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Nutrition and Menopause

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Updated December 28, 2003

Nutrition and Menopause

While everyone agrees that a well-balanced diet is important for good health, there is still much to be learned about what constitutes "well-balanced." We do know that variety in the diet helps ensure a better mix of essential nutrients.

Nutritional requirements vary from person to person and change with age. A healthy premenopausal woman should have about 1,000 mgs of calcium per day. A 1994 Consensus Conference at the National Institutes of Health recommended that women after menopause consume 1,500 mgs per day if they are not using hormonal replacement or 1,000 mgs per day in conjunction with hormonal replacement.

Foods high in calcium include milk, yogurt, cheese and other dairy products; oysters, sardines and canned salmon with bones; and dark-green leafy vegetables like spinach and broccoli.

In calcium tablets, calcium carbonate is most easily absorbed by the body.

If you are lactose intolerant, acidophilus milk is more digestible.

Vitamin D is also very important for calcium absorption and bone formation. A 1992 study showed that women with postmenopausal osteoporosis who took vitamin D for 3 years significantly reduced the occurrence of new spinal fractures. However, the issue is still controversial.

High doses of vitamin D can cause kidney stones, constipation, or abdominal pain, particularly in women with existing kidney problems.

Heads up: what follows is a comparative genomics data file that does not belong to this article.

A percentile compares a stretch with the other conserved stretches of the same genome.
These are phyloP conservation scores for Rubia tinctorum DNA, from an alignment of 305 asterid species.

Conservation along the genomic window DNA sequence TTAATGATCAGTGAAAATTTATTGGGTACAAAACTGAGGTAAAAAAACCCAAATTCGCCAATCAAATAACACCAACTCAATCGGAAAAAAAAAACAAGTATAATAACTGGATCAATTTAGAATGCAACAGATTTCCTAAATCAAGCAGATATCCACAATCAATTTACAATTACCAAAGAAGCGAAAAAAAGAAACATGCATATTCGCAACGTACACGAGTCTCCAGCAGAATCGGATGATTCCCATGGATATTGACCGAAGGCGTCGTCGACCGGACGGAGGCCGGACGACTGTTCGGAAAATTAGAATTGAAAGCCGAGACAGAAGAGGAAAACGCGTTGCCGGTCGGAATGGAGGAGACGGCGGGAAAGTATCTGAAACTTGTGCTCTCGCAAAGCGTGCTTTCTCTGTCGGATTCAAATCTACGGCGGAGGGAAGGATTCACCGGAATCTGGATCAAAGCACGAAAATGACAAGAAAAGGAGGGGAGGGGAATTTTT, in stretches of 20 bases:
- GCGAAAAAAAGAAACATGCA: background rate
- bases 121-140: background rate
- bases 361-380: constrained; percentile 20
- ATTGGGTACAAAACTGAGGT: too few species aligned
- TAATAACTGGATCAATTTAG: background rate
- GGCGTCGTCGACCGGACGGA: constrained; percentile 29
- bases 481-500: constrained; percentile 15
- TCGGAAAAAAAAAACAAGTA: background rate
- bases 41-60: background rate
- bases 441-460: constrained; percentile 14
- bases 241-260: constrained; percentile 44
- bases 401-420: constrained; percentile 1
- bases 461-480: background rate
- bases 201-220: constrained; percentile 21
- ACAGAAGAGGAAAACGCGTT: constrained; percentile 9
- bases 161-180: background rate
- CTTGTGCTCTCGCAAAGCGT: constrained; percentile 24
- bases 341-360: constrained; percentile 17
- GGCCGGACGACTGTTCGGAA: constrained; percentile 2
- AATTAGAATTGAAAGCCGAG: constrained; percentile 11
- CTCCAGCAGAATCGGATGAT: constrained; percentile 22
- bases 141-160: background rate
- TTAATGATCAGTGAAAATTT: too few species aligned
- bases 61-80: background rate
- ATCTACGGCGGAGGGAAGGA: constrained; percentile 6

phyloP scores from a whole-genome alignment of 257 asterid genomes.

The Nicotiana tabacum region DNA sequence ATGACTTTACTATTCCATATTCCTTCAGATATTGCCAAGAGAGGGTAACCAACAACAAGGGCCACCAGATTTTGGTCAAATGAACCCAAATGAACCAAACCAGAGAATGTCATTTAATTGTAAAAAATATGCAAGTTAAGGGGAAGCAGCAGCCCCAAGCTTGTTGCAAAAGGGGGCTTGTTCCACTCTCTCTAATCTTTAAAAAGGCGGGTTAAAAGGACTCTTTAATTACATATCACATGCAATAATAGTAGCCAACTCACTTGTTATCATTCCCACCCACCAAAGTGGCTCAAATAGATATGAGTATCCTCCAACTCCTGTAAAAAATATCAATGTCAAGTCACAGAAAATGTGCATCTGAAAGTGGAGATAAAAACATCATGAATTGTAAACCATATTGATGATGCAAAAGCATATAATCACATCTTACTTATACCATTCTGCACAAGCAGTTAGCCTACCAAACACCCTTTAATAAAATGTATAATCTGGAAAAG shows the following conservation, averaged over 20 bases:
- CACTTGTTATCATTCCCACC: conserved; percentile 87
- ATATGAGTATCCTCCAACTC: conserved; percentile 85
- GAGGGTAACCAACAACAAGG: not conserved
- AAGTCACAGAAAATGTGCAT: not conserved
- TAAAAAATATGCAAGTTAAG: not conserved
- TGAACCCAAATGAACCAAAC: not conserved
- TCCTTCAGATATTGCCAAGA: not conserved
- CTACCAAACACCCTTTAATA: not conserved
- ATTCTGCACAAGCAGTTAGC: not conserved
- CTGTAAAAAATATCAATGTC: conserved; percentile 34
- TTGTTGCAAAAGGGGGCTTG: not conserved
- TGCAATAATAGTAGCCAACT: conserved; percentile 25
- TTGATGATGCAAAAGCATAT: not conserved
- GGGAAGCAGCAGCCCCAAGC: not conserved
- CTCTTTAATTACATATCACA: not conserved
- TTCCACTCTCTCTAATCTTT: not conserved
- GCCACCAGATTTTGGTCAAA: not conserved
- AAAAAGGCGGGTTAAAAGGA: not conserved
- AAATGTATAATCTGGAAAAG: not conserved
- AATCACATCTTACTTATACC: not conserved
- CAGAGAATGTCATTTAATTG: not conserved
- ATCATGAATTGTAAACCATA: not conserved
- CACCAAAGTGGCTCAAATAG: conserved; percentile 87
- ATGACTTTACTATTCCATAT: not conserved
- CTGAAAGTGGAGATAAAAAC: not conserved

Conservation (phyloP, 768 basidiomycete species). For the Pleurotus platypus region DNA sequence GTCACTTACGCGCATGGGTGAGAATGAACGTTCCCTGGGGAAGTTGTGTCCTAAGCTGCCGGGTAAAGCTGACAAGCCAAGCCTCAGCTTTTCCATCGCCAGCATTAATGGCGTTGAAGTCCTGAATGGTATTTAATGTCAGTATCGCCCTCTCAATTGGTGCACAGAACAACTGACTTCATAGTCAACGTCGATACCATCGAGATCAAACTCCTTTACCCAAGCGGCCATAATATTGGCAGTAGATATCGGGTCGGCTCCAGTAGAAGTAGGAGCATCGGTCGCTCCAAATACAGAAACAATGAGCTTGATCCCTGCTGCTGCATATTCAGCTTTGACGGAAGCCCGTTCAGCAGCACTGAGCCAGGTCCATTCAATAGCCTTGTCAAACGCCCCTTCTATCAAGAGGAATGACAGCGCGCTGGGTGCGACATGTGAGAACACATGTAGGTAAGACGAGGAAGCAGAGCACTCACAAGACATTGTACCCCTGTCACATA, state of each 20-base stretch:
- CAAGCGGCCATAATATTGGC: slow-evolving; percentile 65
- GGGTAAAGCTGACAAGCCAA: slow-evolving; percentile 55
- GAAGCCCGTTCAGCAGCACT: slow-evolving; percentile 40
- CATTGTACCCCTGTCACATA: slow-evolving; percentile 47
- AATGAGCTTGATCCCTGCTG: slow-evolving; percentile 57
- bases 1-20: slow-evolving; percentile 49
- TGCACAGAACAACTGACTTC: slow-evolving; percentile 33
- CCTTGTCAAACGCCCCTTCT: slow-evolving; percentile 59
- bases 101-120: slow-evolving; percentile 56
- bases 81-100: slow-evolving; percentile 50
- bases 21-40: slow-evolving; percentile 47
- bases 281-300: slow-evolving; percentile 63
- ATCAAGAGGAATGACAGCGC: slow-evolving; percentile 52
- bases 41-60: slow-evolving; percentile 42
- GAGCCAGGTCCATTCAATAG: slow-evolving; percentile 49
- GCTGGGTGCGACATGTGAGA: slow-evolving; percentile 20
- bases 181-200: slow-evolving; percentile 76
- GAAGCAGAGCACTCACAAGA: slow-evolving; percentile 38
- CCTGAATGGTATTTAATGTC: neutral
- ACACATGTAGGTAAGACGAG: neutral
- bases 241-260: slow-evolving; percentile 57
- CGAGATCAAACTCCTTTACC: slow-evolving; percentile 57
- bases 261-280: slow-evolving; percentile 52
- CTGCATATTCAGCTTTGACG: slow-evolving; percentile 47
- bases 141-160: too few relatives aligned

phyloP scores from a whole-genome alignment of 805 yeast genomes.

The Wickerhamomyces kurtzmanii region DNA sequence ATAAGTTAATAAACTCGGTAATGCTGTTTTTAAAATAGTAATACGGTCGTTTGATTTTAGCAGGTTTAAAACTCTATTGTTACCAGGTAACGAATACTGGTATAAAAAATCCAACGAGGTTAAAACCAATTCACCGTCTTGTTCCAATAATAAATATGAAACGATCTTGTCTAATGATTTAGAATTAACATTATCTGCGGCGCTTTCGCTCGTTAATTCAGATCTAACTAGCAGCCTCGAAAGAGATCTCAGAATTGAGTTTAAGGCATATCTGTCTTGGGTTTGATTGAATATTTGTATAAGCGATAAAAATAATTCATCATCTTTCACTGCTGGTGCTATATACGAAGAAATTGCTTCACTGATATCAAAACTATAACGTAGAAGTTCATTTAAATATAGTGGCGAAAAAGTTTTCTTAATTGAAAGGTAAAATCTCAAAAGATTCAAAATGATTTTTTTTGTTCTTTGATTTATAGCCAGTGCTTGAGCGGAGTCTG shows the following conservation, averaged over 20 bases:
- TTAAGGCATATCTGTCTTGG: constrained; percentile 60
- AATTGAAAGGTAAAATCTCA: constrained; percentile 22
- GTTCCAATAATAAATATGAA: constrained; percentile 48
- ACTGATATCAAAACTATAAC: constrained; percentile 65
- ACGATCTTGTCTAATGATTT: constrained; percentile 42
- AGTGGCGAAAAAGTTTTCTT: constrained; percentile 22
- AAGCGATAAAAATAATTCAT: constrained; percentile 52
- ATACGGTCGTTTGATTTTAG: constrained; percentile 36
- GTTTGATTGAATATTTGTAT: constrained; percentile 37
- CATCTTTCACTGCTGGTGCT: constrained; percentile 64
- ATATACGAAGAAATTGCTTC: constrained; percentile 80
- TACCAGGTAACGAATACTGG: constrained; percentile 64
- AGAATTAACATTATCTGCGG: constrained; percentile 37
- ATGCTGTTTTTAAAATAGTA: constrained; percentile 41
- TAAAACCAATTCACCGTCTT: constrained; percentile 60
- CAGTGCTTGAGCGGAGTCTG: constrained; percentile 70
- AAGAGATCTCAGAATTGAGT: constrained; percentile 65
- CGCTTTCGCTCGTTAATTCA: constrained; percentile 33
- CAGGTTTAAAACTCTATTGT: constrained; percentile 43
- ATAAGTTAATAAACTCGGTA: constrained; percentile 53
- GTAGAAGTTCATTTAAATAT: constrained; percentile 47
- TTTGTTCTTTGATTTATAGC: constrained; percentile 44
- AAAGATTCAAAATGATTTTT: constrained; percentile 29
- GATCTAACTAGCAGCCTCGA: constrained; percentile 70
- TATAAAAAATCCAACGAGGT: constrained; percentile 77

Other nutritional guidelines by the National Research Council include:

  • Choose foods low in fat, saturated fat, and cholesterol. Fats contain more calories (9 calories per gram) than either carbohydrates or protein (each have only 4 calories per gram). Fat intake should be less than 30 percent of daily calories.

  • Eat fruits, vegetables, and whole grain cereal products, especially those high in vitamin C and carotene. These include oranges, grapefruit, carrots, winter squash, tomatoes, broccoli, cauliflower, and green leafy vegetables. These foods are good sources of vitamins and minerals and the major sources of dietary fiber. Fiber helps maintain bowel mobility and may reduce the risk of colon cancer. Young and older people alike are encouraged to consume 20 to 30 grams of fiber per day.

  • Eat very little salt-cured and smoked foods such as sausages, smoked fish and ham, bacon, bologna, and hot dogs. High blood pressure, which may become more serious with heavy salt intake, is more of a risk as you age.

  • Avoid food and drinks containing processed sugar. Sugar contains mpty calories which may substitute for nutritious food and can add excess body weight.

For people who can't eat an adequate diet, supplements may be necessary. A dietician should tailor these to meet your individual nutritional needs. Using supplements without supervision can be risky because large doses of some vitamins may have serious side effects. Vitamins A and D in large doses can be particularly dangerous.

As you age, your body requires less energy because of a decline in physical activity and a loss of lean body mass. Raising your activity level will increase your need for energy and help you avoid gaining weight. Weight gain often occurs in menopausal women, possibly due in part to declining estrogen. In animal studies, scientists found that estrogen is important in regulating weight gain. Animals with their ovaries surgically removed gained weight, even if they were fed the same diet as the animals with intact ovaries. They also found that progesterone counteracts the effect of estrogen. The higher their progesterone levels, the more the animals ate.

There is no consensus within the medical community about the risks and benefits associated with hormone therapy. There is no agreement on normal hormonal changes associated with aging.

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Reproduced from the National Institute on Aging, National Institutes of Health.

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